By Bert Stratton | Wall Street Journal
My tennis buddies sound like middle schoolers when they talk about age differences. A year, plus or minus, is a big deal. “When’s your birthday, Bert?” I’m 71. “Wow, you’re just a baby!” I’m a baby if you’re 73. Each additional year of wear and tear counts on the courts, at least in singles. Ask Roger Federer. My opponent, Brooks, demolished me and afterward guessed my age at 74. Aced again. Brooks was born in 1955. I was born in 1950.
I keep track of birth years. It’s easier than asking your opponent his age after every match. Ivan (1948) and I stopped our match because his heart was racing and he was lightheaded. “I don’t know how to work the defibrillator here, and I’m no doctor,” I told him. He may have atrial fibrillation, like my buddy Carl (1948) who is no longer playing tennis.
Jimmy (1958) and I split sets. He was the quarterback of his high-school football team and wants to play basketball and tennis until age 70, at least. He made this announcement 10 years ago. Now in his early 60s, he’s thinking about dropping the basketball part.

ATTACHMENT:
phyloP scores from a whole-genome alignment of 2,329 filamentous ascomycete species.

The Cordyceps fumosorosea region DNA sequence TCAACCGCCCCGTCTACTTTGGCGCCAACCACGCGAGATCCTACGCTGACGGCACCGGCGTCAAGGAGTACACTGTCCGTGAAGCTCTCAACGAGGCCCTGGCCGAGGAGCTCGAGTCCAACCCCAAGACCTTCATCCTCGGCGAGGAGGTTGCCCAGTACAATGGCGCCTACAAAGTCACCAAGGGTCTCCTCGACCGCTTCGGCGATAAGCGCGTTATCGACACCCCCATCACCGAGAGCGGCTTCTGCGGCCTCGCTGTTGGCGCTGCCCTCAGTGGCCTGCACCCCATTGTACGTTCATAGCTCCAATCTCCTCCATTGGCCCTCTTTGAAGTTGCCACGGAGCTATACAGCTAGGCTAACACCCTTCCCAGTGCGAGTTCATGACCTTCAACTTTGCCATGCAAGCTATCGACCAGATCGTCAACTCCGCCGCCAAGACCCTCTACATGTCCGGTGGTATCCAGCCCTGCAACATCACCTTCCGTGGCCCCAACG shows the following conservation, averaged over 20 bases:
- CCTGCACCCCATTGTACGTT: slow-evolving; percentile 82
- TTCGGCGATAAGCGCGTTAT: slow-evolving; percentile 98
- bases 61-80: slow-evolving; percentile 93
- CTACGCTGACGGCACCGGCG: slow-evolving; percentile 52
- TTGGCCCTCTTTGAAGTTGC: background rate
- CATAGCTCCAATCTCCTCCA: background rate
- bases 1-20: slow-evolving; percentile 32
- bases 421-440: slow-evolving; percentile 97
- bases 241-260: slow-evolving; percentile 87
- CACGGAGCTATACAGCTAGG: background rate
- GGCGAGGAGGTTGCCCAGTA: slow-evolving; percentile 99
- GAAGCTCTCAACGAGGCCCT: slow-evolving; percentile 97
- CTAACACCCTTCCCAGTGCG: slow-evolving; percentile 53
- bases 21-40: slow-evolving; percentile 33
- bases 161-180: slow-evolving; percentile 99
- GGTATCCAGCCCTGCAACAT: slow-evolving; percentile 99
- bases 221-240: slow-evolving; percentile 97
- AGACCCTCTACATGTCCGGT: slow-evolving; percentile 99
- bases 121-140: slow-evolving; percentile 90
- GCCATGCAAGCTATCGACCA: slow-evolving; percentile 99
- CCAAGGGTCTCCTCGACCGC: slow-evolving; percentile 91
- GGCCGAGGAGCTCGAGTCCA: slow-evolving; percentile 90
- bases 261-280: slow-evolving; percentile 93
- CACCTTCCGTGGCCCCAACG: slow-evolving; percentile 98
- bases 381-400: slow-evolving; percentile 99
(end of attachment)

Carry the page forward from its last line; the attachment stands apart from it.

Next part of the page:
I remember when Jimmy was out of commission in his 50s with plantar fasciitis. I was glad Jimmy was hurt. Guys in their 50s, they think they’re going to be pain-free forever. It’s sick fun to watch them get zapped by the middle- age hand buzzer.
I ran into Ken (1933), who was an all-star on the University of Pennsylvania’s lacrosse team in 1955. Ken played singles tennis until he was 78. “You have to know when to quit, but it’s impossible to know,” he told me. “I never know.” He also stopped playing lacrosse, squash, basketball and singles. His advice: “Take up painting.”
“I already do that,” I said. (Translation: I play clarinet.) I played Steve, a 74-year-old overweight guy with emphysema who smoked for 40 years. He used junk shots, spin and pace, and he didn’t move. I lost. He reminded me of all the wily old guys I lost to when I was a kid. I would enter community tournaments, and old guys would beat me with placement and finesse, while I—with youthful gusto—walloped balls against the back fence. Steve told me he was going to die of chronic obstructive pulmonary disorder someday.
“Well, at least you know what you’re going to die from,” I said.
“Or I might get hit by a bus,” he said.
He didn’t get hit by a bus right away. We scheduled a follow-up. “I’m going to beat that creep,” I told my wife.
“You don’t have to dehumanize your opponent,” she said.
I won the next match, 6-3, 6-2. I repeatedly drop-shotted Steve, a man as mobile as the Statue of Liberty (1886). I became a wily old guy.
Mr. Stratton is author of the blog Klezmer Guy: Real Music & Real Estate.